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Monday, May 6, 2013

Intel’s Impressive Design Meets a Tricky Market

Intel formally introduced on Monday a new semiconductor architecture for its Atom chip, with all sorts of advanced features and technology that the company says will give it an edge in the operation of computer servers, lightweight personal computers, tablets, phones, cars and perhaps a whole lot of other things.

There was another issue, however, that Intel failed to discuss: this complexity of a marketplace with many different products and outlets, and faster-changing consumer tastes. It’s an open question how well the company, the world’s largest semiconductor maker, will fare in this environment.

For now, at least, Intel gets big points for mastering the complexities of silicon. The new architecture, Silvermont, uses wires just 22 nanometers across, or one four-thousandth the width of a human hair. Intel claims Silvermont can get three times the performance on one-fifth the power.

“Every few years we have a key re-architecture,” said David Perlmutter, Intel’s chief product officer, who is known as Dadi. “You’ll see based on Silvermont a large variety of products.”

The architecture, which was talked about as far back as last January’s Consumer Electronics Show, is aimed at a chip called Bay Trail, for mobile devices like tablets; a Merrifield chip, for phones; Avaton, a supposedly more energy-efficient way of powering micro-servers; and Rangely, for network and communication infrastructure. An as-yet-unnamed variety of chip will be aimed at things like in-car videos.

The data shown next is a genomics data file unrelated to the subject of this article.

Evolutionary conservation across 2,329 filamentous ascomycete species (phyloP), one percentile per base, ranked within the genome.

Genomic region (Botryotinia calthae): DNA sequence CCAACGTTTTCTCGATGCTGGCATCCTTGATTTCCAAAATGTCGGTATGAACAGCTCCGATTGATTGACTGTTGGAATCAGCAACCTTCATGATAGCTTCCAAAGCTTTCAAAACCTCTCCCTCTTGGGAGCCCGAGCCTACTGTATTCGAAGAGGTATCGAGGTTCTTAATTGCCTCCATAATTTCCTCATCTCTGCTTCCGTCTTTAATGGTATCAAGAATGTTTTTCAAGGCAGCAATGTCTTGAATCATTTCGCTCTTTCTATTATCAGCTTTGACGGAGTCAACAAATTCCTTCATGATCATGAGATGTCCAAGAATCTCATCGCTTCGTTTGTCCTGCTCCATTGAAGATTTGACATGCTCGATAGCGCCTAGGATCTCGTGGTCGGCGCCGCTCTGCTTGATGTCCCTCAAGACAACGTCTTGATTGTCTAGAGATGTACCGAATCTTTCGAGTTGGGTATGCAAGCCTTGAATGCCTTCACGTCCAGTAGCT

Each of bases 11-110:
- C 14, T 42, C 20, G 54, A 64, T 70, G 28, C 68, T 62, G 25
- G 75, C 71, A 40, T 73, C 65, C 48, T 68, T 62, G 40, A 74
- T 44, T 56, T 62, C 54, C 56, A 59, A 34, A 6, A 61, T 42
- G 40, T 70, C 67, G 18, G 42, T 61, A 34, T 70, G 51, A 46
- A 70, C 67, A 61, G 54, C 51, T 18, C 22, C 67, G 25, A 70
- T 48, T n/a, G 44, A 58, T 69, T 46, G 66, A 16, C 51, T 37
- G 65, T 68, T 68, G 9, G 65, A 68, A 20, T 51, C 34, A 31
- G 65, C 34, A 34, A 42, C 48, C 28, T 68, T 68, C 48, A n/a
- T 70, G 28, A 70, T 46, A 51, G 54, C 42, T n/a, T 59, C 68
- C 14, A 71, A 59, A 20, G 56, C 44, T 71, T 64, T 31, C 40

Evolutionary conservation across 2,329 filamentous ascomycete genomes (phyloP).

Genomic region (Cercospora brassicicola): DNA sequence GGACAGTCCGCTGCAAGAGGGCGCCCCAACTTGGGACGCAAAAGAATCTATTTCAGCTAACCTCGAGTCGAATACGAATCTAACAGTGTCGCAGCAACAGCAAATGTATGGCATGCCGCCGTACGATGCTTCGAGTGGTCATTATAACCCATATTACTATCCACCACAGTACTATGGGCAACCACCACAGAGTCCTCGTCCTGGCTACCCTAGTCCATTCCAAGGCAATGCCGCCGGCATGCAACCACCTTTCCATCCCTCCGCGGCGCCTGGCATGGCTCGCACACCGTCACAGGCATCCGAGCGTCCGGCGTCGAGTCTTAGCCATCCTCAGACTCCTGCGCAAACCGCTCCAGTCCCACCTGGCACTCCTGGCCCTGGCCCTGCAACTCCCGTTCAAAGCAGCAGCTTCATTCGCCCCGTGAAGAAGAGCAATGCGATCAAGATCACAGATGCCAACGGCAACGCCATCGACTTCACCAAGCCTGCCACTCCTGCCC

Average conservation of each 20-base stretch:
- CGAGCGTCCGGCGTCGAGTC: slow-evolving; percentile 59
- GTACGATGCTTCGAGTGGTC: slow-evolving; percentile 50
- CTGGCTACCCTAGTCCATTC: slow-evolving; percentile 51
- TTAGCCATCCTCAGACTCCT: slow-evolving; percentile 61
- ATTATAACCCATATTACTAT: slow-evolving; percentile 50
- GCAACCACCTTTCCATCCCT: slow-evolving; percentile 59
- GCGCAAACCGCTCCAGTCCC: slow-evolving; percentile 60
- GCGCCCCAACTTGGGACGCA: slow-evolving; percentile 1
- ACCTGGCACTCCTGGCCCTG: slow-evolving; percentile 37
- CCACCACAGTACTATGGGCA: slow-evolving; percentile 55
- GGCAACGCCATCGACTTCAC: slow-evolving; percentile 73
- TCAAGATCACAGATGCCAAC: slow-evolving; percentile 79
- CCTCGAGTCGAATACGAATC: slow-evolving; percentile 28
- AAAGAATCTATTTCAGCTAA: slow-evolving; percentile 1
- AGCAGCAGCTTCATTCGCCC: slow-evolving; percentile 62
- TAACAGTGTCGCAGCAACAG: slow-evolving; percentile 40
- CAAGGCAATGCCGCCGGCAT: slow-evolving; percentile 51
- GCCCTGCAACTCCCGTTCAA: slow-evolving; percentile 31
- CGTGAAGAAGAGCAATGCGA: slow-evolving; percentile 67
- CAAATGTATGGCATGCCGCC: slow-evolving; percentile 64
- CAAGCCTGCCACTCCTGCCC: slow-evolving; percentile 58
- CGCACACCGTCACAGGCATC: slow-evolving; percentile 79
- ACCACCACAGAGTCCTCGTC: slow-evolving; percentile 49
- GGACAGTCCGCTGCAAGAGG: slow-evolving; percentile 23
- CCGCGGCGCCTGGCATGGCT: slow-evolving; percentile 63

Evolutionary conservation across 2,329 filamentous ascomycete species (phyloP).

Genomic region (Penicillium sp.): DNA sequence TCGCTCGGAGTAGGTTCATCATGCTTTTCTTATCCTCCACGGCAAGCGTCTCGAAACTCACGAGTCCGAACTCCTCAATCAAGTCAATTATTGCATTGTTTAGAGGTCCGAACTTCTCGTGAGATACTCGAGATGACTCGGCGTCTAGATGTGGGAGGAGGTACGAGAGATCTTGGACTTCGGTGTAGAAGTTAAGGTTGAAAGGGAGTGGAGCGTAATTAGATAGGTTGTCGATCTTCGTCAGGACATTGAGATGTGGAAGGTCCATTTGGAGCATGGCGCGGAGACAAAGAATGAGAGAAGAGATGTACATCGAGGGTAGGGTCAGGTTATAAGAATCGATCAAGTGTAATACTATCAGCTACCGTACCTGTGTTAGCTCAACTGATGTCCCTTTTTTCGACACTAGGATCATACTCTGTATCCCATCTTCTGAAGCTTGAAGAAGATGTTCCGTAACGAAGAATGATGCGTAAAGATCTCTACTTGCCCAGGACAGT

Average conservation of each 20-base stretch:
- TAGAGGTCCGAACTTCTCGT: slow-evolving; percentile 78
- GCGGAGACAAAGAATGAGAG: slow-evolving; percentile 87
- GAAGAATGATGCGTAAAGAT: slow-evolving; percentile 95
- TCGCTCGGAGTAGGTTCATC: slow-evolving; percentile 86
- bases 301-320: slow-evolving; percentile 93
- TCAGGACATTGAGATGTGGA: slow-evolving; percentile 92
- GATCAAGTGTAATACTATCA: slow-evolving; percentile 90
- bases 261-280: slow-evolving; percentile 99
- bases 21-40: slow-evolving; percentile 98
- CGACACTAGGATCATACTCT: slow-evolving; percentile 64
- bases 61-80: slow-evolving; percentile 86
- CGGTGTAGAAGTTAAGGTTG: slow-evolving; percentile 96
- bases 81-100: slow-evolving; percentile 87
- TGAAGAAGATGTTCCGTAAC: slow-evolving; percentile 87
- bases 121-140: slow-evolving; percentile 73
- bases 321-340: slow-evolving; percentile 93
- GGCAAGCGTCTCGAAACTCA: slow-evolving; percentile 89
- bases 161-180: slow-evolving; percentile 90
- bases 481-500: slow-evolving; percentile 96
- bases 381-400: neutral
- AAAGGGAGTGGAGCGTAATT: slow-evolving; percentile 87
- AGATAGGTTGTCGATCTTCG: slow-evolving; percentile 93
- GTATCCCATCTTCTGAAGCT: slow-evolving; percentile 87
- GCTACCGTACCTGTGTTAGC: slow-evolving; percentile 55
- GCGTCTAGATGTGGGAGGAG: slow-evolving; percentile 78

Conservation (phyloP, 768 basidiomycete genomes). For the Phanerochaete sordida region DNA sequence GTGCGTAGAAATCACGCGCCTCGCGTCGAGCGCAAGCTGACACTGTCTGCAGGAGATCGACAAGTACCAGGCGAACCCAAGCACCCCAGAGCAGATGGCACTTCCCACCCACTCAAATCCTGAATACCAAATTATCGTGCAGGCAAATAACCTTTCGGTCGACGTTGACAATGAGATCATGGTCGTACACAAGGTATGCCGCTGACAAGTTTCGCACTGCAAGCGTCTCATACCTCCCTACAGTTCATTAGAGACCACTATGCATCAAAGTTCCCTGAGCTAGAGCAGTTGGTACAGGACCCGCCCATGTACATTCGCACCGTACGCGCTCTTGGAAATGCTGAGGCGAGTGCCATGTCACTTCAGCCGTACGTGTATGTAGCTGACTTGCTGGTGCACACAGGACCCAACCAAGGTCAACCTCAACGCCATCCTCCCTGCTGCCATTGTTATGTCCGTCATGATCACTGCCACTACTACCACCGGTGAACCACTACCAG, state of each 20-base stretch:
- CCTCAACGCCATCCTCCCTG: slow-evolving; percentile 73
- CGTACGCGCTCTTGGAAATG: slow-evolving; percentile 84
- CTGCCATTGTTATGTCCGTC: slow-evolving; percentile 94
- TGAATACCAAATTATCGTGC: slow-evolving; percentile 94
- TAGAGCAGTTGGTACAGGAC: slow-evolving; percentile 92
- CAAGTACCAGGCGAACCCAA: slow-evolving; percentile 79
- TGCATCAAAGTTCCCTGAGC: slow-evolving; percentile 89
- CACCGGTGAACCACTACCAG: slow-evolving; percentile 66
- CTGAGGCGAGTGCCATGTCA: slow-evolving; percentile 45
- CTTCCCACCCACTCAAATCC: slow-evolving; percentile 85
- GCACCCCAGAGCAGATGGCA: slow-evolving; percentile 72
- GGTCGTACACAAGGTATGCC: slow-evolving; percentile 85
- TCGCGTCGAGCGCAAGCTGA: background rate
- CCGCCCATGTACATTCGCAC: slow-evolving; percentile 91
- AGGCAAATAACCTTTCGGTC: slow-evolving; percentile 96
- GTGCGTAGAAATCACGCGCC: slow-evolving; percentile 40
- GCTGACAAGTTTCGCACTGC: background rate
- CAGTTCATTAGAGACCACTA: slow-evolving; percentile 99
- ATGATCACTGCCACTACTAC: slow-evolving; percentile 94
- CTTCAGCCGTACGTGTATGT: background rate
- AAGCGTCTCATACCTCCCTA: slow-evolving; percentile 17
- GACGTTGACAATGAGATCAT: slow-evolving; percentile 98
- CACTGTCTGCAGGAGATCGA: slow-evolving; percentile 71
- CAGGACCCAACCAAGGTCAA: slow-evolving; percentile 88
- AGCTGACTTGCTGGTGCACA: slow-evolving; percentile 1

Each of these versions comes with features like encryption, media support and security. In effect, each chip performs many of the functions that used to be associated with other aspects of computing, a so-called system on a chip approach that saves space, but adds complexity.

“Everything is a system on a chip, as far as we’re concerned,” Mr. Perlmutter said.

Another 22-nanometer architecture, called Haswell, is aimed at PCs, hybrid tablet notebooks and other mobile devices. The Xeon chip, aimed at big computers in a data center, will also take on 22-nanometer technology. As if that weren’t enough, executives at a briefing for the introduction talked about uses of the Itanium chip and Xeon Phi, for data centers and high-performance computing.

A year from now Intel plans to produce a whole new version for 14-nanometer wires, called Airmont.

The company is clearly building for a faster-moving world of all kinds of computing outlets, attached to big clouds of various designs. This is a big departure from the PC/server dynamic around which Intel thrived for the last two decades. It would seem to carry higher costs, for everything from production to sales training. But Mr. Perlmutter said he did not think this was a big deal.

“The go to market is going to be different on each of these products,” he said, adding, “This isn’t going to be something that will affect our cost of operations. We know how to do this efficiently.”

If so, that will be an operational wonder to match anything Intel can make in its foundries. It’s critical, too: without high levels of profitability, Intel can’t keep building those high-end chip factories.